Just to make a couple of comments... TTB's do not share the same pivot points as their 2wd counterpoints, and will not "nearly bolt up". The spring/shock towers are in the right place...

FOX Shocks are designed to act as a top out limiter and have an internal rubber snubber. We do "time" the shock, with internal spacing, to top out when the spring is full extended.


^ Sorry, gonna have to side with BajaSportsmobile on this one.

If you're swapping TTB to an iBeam 2wd vehicle, almost everything should nearly bolt up.

Checking for droop should be done with the spring in, and the shock should never be the limiting droop factor, that's so abusive to the shock it's not even funny.
 

BajaSportsmobile

Baja Ironman
I haven't messed with a coil sprung vehicle in quite a while, and I'm sure it depends on the vehicle and its intended purpose, but every leaf sprung vehicle I've ever modded would easily compress to the spring to the point you would start doing damage if you did it repeatedly. Pick one corner of most vehicles off-road vehicles off the ground to the point the entire front or rear starts to come up and most springs easily compress. Yes, there are always exceptions.
I've not had the same experience...

If you can statically "easily compress the spring to the point you would start doing damage if you did it repeatedly" then you are asking for damage.

I guess I just don't understand.

This is a great discussion, from a learning standpoint, that could be very helpful to people and their projects.

Maybe it would be good to start a "Technical Discussions" thread to address such subjects.
 

Abitibi

Explorer
And you got to be that way how? It wouldn't have been by by asking those with more knowledge to help you do it the right way would it? Or were you one of the lucky ones, born with all the skill and knowledge required?
You go to school and pay your tuition, you work as an apprentice and put many volunteer hours, etc... Nothing to do with being the lucky one. I'm not sure why people are getting so worked up with this. You got a professional giving you advices for free, take what you want or need and carry on! I love seing people tackling these kind of projects but not so much the finger pointing showing up.

I know that I don't have the skills to take on such a project safely so I'll work hard at what I'm good at to earn extra cash and will pay to get it done.

Now back on track! Any update on your project? Have you figured if there are parts you can buy or adapt instead of building from scratch?
 

tgreening

Expedition Leader
I've not had the same experience...

If you can statically "easily compress the spring to the point you would start doing damage if you did it repeatedly" then you are asking for damage.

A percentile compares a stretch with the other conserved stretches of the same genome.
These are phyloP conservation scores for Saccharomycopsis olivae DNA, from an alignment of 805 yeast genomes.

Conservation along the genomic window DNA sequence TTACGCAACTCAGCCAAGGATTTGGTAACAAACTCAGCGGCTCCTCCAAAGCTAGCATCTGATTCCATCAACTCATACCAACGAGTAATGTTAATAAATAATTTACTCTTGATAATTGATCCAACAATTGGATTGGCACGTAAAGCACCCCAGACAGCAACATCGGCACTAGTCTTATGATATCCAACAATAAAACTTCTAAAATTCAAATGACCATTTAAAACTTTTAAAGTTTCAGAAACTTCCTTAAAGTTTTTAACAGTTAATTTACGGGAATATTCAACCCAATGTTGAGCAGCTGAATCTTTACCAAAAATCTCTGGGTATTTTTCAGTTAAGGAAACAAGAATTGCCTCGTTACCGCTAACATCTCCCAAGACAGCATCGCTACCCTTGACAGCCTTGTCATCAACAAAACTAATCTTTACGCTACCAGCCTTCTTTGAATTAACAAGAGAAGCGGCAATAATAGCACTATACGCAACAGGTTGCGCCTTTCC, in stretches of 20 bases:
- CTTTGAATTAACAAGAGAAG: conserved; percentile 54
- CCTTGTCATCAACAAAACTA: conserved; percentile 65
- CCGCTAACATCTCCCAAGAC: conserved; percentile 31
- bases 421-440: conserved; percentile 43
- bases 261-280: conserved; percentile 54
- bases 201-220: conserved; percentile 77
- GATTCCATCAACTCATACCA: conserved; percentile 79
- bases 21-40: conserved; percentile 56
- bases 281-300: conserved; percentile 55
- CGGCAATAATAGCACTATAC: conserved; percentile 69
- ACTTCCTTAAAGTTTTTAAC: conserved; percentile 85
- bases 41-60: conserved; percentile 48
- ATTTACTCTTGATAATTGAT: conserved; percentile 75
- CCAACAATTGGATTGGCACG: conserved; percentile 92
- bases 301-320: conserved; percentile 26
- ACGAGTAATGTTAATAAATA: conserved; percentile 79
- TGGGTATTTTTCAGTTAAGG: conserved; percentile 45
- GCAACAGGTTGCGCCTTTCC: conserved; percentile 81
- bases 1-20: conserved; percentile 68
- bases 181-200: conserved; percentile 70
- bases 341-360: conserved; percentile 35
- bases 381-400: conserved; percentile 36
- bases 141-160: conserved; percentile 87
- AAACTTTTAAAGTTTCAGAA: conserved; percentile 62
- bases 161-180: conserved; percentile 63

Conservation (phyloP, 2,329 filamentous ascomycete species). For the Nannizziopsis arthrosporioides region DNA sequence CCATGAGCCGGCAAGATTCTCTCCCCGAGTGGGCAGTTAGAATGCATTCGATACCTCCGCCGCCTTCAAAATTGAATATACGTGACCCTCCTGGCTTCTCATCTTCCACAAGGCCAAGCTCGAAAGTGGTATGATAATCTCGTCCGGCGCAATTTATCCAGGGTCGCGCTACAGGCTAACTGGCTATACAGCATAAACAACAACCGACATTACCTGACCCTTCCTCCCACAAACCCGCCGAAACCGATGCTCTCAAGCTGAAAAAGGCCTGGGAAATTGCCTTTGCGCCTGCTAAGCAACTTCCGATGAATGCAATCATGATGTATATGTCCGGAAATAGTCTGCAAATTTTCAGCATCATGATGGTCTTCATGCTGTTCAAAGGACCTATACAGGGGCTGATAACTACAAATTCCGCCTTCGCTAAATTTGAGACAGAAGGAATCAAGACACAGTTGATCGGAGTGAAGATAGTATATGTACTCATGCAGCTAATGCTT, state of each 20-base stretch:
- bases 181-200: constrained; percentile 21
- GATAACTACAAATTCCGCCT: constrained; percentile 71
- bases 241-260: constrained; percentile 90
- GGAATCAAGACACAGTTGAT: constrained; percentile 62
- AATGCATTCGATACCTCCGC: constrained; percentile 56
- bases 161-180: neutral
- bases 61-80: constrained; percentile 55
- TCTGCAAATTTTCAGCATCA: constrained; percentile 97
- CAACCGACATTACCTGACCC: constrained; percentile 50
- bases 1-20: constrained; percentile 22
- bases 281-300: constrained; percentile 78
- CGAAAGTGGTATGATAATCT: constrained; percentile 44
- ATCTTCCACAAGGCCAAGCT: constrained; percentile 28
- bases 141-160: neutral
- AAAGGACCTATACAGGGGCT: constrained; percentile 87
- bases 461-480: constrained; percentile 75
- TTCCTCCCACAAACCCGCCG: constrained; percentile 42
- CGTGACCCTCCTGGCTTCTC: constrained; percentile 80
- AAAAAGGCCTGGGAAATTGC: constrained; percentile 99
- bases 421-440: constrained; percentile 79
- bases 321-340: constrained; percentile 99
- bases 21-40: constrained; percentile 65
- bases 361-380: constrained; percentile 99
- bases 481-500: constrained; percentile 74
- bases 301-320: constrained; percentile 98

I guess I just don't understand.

This is a great discussion, from a learning standpoint, that could be very helpful to people and their projects.

Maybe it would be good to start a "Technical Discussions" thread to address such subjects.

Asking for damage, absolutely. I was just stating that it will compress, by lifting the corner, and that it doesn't necessarily have to be "under the corner of a building".

I'm not saying it should be left like that. I'm sure you're well aware that forcing a leaf into negative arch is bad for it, hence the use of properly designed/placed bump stops. I'm sure there's a mathematical formula somewhere that will tell you how long a bump stop needs to be by calculating spring length, arch, placement, and blah blah, but the quick and dirty method for use mathematically challenged s to grab the corner with a toe motor and lift it till A) the tire stuffs into something, B) the spring starts to over compress, or C) all the above or any other thing/combination of things that would be considered Bad for the Front End. Take notes and fix issues.
 
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tgreening

Expedition Leader
You go to school and pay your tuition, you work as an apprentice and put many volunteer hours, etc... Nothing to do with being the lucky one.

Now back on track! Any update on your project? Have you figured if there are parts you can buy or adapt instead of building from scratch?


Just being a bit sarcastic. IOW, somebody taught him, whether paid for or got for free. Everybody starts at the bottom. Ok, I'm done with all that.


And yes, back to the build. Maybe a concise status update for the folks that jump to the end? A "where I'm at" kind of thing.
 

philos

Explorer
^ Sorry, gonna have to side with BajaSportsmobile on this one.